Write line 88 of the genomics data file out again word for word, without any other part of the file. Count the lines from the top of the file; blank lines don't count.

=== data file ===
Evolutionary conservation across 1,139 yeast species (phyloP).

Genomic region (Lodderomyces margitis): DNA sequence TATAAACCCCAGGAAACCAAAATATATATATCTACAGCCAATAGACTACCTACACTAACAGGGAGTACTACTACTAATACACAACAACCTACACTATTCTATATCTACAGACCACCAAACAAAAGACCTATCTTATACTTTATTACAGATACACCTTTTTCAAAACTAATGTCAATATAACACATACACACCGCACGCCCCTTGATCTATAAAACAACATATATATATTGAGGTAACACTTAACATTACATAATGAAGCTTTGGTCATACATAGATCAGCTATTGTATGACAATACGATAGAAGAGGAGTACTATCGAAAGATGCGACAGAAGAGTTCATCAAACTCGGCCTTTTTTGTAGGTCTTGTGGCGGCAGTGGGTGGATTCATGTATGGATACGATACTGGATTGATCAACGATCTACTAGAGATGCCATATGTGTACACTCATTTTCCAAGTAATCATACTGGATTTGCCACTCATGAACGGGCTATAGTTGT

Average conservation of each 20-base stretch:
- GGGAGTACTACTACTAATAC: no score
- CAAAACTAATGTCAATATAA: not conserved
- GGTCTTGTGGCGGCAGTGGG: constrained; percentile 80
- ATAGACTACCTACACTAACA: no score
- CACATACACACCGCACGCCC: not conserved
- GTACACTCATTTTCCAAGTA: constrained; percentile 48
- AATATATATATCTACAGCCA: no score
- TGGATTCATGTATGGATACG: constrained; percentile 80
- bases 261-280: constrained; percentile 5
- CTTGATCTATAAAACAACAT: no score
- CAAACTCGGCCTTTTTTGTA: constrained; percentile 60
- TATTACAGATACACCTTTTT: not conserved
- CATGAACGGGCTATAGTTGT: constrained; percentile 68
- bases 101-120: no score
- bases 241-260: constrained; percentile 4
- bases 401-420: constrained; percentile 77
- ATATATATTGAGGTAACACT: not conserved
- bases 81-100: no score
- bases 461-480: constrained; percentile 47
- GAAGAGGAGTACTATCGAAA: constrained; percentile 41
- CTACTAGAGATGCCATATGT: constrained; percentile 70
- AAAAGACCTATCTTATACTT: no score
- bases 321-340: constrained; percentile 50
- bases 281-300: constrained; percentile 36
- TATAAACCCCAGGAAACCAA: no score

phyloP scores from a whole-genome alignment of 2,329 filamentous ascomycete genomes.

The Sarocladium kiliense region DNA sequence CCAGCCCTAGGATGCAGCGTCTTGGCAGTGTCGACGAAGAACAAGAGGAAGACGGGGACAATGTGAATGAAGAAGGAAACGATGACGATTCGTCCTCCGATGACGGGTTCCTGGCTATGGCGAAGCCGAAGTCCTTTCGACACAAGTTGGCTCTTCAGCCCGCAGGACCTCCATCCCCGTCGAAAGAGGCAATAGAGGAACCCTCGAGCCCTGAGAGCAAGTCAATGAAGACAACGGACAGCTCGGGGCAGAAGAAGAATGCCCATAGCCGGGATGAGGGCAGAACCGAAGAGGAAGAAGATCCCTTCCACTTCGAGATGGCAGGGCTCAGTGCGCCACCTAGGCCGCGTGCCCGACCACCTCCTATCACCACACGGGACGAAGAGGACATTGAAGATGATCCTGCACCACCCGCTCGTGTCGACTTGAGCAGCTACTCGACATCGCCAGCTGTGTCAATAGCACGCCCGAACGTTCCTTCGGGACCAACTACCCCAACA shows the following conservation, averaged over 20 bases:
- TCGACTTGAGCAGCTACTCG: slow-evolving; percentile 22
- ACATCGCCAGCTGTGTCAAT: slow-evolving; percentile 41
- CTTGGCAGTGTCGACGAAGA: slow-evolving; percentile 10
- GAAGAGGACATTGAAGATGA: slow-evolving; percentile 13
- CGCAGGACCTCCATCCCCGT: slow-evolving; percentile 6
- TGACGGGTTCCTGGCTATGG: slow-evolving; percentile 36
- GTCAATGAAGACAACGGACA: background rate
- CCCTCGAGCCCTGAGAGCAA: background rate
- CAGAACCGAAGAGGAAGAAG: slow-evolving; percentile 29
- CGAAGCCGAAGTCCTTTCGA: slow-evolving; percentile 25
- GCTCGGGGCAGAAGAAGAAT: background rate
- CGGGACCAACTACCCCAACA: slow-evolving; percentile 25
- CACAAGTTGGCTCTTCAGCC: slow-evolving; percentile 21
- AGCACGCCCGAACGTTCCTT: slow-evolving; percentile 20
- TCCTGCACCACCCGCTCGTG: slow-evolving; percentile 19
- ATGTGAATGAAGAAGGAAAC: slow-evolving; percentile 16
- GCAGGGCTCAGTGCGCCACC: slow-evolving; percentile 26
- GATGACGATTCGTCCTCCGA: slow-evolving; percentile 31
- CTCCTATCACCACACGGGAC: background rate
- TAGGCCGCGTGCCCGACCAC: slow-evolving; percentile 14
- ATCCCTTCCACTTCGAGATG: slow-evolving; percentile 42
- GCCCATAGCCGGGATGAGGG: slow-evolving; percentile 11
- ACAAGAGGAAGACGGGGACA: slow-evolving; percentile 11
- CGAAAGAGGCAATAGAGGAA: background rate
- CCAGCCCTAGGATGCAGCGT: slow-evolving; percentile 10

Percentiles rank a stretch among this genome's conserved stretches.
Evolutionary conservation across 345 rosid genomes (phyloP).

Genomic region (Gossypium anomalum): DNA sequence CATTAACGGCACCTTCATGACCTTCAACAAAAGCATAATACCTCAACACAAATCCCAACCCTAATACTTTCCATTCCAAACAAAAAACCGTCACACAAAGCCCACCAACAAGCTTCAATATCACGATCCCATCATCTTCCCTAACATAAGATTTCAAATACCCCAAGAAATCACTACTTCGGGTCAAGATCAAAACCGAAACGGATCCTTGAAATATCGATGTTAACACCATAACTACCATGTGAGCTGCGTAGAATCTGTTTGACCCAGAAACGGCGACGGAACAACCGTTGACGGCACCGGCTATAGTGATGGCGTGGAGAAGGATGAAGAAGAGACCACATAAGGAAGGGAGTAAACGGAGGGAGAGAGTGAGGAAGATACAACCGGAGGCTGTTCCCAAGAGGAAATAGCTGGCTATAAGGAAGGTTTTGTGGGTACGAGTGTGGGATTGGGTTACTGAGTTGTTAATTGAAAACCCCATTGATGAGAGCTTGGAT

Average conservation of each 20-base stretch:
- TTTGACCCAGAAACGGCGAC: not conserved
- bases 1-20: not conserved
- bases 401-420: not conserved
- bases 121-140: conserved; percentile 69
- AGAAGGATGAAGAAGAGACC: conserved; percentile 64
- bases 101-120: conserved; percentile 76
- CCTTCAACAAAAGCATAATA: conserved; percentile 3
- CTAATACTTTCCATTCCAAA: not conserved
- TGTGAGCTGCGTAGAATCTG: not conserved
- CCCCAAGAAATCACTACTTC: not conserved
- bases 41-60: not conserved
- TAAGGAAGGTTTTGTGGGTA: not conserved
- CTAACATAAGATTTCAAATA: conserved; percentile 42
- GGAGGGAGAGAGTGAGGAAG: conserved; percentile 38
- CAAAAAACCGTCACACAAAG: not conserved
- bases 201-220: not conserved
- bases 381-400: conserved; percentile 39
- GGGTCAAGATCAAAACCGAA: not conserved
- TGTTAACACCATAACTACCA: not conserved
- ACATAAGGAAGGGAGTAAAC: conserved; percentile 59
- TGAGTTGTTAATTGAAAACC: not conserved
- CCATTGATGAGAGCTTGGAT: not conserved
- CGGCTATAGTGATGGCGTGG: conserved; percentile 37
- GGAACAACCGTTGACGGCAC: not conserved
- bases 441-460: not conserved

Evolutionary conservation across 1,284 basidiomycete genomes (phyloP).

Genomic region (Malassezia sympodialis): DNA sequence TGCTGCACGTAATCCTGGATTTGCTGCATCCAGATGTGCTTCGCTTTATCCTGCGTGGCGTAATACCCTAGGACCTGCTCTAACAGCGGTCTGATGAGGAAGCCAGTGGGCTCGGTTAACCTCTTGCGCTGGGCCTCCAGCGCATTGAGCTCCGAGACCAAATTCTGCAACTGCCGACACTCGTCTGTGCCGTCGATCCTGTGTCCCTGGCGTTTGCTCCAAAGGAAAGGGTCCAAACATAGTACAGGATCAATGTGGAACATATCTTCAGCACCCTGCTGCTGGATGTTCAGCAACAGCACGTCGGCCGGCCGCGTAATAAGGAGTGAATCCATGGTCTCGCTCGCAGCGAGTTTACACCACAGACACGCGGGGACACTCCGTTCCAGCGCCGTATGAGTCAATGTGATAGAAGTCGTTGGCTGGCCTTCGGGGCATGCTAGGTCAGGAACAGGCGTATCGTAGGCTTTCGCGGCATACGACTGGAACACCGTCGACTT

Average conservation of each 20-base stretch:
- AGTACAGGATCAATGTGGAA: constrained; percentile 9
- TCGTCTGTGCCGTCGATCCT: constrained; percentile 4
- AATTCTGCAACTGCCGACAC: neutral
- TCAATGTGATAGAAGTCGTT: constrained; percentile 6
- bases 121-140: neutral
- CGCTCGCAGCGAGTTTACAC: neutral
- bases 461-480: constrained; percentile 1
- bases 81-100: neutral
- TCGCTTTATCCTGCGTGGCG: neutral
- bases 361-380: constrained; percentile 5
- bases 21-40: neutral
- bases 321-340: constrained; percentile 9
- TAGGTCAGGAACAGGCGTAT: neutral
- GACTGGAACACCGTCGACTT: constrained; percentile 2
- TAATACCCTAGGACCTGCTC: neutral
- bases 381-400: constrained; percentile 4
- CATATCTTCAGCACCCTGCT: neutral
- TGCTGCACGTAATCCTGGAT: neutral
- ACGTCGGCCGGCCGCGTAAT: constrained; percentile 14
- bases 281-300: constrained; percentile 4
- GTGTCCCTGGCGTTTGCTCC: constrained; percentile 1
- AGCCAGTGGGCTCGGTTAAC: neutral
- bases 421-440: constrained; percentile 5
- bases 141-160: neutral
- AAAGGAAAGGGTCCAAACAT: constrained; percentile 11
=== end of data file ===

- AGTACAGGATCAATGTGGAA: constrained; percentile 9